In the modified intent-to-treat population, a statistically significant difference in tumor response was observed with OPE (40.4%) vs IV paclitaxel (25.6%), for an absolute difference of 14.8% (P = .005). The difference was mirrored by the intent-to-treat population, whose corresponding response rates were 35.8% vs 23.4%, respectively, for a difference of 12.4% (P = .011).
“Tumor response in all clinically important subgroups was consistent with the overall confirmed response profiles,” Dr. Umanzor Funez said.
Responses were maintained past 100 days in 75% of patients, beyond 200 days in 34%, and for 300 days or longer in 13%.
Survival and Toxicity
At the time of the analysis, data collection for progression-free survival and overall survival were ongoing. A numerical trend favoring OPE was observed for progression-free survival, with a median of 9.3 months vs 8.3 months with IV paclitaxel (hazard ratio [HR] = 0.760, P = .077). The improvement seen in overall survival was statistically significant: 27.9 months vs 16.9 months, respectively (HR = 0.684, P = .035). Again, this was mirrored in the intent-to-treat analysis, where median overall survival was 27.7 months and 16.9 months, respectively (P = .114), he reported.
Importantly, rates of peripheral neuropathy were considerably lower with the oral regimen. Grade ≥ 2 neuropathy was observed in 7.6% of the oral paclitaxel plus encequidar arm vs 31.3% of the standard paclitaxel arm. Alopecia of grade ≥ 2 was seen in 28.0% vs 48.1%, respectively.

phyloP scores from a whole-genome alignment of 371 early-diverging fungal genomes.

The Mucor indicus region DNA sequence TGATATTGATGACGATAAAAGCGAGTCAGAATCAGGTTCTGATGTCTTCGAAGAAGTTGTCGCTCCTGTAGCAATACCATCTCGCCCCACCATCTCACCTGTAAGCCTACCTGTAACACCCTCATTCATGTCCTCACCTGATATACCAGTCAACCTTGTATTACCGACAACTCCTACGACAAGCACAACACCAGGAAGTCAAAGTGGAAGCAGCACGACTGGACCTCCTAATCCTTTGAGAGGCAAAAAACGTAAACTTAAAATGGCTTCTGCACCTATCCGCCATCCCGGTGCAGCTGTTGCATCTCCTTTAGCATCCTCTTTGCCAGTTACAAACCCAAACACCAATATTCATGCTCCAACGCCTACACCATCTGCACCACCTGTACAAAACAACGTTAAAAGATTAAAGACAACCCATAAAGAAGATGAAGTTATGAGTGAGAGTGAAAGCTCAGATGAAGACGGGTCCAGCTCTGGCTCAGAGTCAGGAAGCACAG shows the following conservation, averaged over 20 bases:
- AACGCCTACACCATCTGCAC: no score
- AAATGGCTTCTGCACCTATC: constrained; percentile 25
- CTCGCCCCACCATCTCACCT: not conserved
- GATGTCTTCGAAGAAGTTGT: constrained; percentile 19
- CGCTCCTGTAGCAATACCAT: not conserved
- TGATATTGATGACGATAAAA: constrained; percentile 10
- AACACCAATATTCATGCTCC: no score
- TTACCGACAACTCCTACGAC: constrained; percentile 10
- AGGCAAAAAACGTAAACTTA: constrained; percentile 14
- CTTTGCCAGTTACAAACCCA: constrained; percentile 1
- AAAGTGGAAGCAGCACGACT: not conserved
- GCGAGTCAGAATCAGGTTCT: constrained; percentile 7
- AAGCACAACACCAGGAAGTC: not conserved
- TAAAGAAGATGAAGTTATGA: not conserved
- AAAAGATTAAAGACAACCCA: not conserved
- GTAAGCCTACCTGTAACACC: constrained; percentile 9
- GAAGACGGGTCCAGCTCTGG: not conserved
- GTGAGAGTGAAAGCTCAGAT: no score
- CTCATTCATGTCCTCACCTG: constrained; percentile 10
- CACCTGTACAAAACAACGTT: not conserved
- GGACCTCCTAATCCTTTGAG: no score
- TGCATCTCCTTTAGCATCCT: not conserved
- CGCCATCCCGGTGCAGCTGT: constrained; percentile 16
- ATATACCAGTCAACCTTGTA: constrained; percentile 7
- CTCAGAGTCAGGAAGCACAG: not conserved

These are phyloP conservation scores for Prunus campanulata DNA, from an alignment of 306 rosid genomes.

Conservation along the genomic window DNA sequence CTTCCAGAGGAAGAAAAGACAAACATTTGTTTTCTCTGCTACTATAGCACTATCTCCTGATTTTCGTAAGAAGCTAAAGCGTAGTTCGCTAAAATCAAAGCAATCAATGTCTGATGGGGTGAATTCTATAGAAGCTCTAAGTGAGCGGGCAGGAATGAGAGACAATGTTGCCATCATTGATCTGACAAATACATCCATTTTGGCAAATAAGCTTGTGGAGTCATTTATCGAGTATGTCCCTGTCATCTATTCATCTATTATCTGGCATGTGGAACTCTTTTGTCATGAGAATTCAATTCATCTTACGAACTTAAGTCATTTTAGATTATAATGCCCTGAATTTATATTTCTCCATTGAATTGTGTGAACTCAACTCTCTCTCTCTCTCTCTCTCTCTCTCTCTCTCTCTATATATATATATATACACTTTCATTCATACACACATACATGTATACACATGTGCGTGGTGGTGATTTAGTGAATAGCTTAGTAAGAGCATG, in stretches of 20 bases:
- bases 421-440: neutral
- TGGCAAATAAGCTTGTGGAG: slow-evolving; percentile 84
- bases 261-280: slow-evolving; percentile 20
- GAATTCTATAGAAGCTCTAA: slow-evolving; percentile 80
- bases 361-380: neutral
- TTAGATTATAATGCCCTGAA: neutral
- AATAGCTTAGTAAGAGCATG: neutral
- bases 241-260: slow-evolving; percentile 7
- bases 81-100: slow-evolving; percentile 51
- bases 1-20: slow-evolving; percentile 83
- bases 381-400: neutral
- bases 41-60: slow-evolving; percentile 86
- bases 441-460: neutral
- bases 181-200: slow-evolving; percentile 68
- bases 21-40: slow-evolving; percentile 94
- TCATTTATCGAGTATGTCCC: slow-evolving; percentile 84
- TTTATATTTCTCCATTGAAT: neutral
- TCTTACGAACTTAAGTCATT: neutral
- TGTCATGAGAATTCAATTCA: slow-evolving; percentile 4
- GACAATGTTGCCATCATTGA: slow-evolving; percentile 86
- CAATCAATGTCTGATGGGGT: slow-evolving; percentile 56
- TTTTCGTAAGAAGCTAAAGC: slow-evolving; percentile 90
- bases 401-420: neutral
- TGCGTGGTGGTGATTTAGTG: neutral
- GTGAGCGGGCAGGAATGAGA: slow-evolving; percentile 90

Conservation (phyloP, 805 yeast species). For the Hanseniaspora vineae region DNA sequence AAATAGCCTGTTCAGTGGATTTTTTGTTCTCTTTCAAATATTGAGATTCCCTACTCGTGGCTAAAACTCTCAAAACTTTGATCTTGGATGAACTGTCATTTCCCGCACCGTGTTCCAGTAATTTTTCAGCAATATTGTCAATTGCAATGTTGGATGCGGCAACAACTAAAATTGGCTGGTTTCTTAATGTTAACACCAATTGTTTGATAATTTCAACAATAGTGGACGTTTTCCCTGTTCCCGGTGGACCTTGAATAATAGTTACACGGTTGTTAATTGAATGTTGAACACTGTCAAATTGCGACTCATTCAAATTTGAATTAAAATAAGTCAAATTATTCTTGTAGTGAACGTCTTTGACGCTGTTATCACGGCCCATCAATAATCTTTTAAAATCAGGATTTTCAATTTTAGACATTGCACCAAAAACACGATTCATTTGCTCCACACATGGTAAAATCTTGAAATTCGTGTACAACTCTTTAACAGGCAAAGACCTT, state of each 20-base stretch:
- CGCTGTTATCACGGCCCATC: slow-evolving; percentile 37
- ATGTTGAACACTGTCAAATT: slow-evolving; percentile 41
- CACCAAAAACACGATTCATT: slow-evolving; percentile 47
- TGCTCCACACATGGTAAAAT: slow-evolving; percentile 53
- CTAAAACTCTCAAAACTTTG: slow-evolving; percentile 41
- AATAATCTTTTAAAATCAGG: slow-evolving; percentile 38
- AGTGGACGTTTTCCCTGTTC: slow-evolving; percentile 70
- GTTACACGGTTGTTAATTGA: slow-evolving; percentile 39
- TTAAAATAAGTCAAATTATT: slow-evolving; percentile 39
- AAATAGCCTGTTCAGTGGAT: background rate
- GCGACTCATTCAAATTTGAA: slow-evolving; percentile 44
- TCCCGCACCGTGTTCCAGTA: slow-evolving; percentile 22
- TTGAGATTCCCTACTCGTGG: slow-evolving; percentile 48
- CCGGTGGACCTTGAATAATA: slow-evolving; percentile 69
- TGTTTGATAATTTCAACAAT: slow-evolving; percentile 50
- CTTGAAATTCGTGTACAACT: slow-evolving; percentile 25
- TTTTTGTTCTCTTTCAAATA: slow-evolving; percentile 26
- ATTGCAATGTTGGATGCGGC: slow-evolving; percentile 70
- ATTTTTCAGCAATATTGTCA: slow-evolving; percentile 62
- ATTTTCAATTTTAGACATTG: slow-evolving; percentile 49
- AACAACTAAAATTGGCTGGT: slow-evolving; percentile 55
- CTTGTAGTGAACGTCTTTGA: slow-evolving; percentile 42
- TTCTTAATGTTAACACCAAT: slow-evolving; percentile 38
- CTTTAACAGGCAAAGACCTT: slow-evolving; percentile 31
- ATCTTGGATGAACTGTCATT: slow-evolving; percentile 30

“The reduction in chemotherapy-induced peripheral neuropathy between the two arms is quite dramatic…, and the rate of alopecia was about 50% lower,” said Dr. Umanzor Funez.
Journalists at a press briefing and some attendees at the oral presentation raised concerns about the administration schedule for oral paclitaxel plus encequidar, but Dr. Umanzor said the experience of patients seemed positive. “Patients were excited to get an oral treatment, and we had good compliance. They managed pretty well,” he said. He pointed out that oral administration of drugs is especially important in areas where patients have difficulty accessing infusion clinics regularly. ■
DISCLOSURE: The study was funded by Athenex, the maker of the oral form of paclitaxel. Dr. Umanzor reported no conflicts of interest. Dr. Chlebowski served in a consulting or advisory role for Amgen, AstraZeneca, Genentech, Immunomedics, Novartis, and Pfizer; and has participated in a speakers bureau for AstraZeneca and Novartis.
1. Umanzor G, Cutler DL, Barrios FJ, et al: Oral paclitaxel with encequidar: The first orally administered paclitaxel shown to be superior to IV paclitaxel on confirmed response and survival with less neuropathy: A phase III clinical study in metastatic breast cancer. 2019 San Antonio Breast Cancer Symposium. Abstract GS6-01. Presented December 13, 2019.
Virginia Kaklamani, MD
For several breast cancer experts interviewed by The ASCO Post, the phase III oral paclitaxel study and the drug itself had some limitations. Virginia Kaklamani, MD, of UT Health San Antonio, moderator of a press briefing, thought that the dosing process and the 11 pills ...